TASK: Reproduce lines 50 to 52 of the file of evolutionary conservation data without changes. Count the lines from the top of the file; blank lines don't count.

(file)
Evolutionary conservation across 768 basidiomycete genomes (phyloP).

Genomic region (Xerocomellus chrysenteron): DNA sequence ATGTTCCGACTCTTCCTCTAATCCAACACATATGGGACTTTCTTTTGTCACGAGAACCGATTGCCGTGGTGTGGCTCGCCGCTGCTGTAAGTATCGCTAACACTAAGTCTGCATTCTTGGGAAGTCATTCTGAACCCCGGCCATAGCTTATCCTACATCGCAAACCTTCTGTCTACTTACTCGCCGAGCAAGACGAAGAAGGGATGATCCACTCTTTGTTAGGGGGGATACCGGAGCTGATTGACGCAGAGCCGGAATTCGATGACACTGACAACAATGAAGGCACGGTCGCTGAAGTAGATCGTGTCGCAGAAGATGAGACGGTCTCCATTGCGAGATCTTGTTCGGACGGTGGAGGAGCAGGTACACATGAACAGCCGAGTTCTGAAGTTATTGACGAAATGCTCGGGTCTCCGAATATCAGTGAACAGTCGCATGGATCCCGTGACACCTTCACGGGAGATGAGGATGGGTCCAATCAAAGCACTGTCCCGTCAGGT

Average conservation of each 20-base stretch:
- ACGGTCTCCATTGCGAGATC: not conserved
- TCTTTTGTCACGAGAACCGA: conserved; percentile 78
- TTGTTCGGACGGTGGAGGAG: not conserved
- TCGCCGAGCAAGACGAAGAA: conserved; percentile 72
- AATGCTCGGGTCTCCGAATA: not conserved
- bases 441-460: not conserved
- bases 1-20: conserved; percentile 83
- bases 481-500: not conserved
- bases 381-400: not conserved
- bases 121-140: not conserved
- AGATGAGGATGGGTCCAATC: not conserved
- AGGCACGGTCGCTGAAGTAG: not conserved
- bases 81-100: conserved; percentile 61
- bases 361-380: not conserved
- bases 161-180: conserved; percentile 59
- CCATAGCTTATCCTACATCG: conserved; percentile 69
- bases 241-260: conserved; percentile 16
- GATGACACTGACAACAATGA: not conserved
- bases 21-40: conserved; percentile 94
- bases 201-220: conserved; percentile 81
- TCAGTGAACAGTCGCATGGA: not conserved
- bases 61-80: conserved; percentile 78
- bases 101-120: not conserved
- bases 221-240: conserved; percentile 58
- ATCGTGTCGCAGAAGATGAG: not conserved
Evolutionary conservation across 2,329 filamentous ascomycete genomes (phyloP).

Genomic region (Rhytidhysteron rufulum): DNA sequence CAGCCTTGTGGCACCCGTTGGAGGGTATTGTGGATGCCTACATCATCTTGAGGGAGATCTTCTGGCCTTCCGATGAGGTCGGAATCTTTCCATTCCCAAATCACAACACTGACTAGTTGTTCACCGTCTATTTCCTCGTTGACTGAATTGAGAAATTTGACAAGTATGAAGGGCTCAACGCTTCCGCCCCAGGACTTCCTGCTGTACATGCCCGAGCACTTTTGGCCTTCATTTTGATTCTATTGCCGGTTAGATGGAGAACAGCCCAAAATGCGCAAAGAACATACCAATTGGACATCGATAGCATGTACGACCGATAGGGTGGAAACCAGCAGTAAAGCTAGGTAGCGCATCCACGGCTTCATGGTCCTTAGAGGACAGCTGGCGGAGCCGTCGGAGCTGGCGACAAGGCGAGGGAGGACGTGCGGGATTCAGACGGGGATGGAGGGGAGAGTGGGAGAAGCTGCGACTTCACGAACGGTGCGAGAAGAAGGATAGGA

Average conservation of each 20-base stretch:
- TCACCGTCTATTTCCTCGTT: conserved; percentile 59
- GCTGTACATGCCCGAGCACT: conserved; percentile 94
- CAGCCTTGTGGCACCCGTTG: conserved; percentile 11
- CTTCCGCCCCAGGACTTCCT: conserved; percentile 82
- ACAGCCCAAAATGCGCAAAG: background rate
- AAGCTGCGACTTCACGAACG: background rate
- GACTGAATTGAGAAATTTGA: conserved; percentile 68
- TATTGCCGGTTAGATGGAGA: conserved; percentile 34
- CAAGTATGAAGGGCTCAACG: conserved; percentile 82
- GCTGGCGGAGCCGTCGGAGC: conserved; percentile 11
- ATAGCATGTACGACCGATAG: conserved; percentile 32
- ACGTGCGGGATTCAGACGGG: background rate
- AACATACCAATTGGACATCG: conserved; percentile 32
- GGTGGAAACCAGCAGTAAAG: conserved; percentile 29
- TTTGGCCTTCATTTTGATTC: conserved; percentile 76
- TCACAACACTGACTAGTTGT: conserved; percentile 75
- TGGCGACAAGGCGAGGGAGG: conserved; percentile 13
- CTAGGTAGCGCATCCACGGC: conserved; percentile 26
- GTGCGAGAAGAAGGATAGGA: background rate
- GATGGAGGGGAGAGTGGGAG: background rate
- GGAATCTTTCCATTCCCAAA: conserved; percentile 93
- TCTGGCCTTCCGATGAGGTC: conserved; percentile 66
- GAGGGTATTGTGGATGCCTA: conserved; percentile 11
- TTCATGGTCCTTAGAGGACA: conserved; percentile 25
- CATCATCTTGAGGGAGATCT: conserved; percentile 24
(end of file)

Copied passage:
- GTGCGAGAAGAAGGATAGGA: background rate
- GATGGAGGGGAGAGTGGGAG: background rate
- GGAATCTTTCCATTCCCAAA: conserved; percentile 93